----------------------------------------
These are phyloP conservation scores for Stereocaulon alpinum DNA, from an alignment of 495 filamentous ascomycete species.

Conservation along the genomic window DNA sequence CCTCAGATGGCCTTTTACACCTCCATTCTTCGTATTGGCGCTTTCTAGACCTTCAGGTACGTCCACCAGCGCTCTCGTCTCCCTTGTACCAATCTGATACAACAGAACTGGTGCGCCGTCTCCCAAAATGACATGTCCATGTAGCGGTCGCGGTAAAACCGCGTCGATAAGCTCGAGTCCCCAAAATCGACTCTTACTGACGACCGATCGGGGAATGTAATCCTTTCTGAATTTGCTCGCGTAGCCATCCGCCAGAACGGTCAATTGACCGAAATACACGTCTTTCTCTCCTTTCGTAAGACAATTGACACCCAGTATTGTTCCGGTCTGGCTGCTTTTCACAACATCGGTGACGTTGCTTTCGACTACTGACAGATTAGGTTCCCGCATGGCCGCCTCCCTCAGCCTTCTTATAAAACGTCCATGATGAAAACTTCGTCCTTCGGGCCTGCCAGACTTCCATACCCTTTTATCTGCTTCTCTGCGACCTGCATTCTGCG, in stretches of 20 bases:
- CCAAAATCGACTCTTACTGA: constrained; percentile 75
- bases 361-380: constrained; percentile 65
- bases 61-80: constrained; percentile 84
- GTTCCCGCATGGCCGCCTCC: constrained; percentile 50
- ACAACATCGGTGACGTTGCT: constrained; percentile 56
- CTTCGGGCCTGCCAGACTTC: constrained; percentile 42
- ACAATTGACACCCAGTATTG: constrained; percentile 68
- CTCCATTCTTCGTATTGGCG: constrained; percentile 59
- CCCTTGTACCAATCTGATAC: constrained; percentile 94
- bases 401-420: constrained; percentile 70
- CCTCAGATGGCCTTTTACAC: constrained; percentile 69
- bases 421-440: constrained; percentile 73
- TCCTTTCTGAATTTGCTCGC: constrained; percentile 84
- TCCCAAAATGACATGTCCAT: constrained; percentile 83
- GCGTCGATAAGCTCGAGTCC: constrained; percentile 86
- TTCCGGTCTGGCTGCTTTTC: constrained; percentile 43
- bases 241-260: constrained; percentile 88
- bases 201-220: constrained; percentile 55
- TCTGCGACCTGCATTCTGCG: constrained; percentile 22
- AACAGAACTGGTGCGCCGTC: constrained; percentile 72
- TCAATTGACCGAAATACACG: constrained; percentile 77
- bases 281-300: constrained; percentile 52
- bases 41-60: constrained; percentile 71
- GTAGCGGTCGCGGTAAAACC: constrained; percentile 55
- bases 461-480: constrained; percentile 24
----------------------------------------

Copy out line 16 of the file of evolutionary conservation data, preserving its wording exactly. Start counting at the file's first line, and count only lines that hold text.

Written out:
- TCCCAAAATGACATGTCCAT: constrained; percentile 83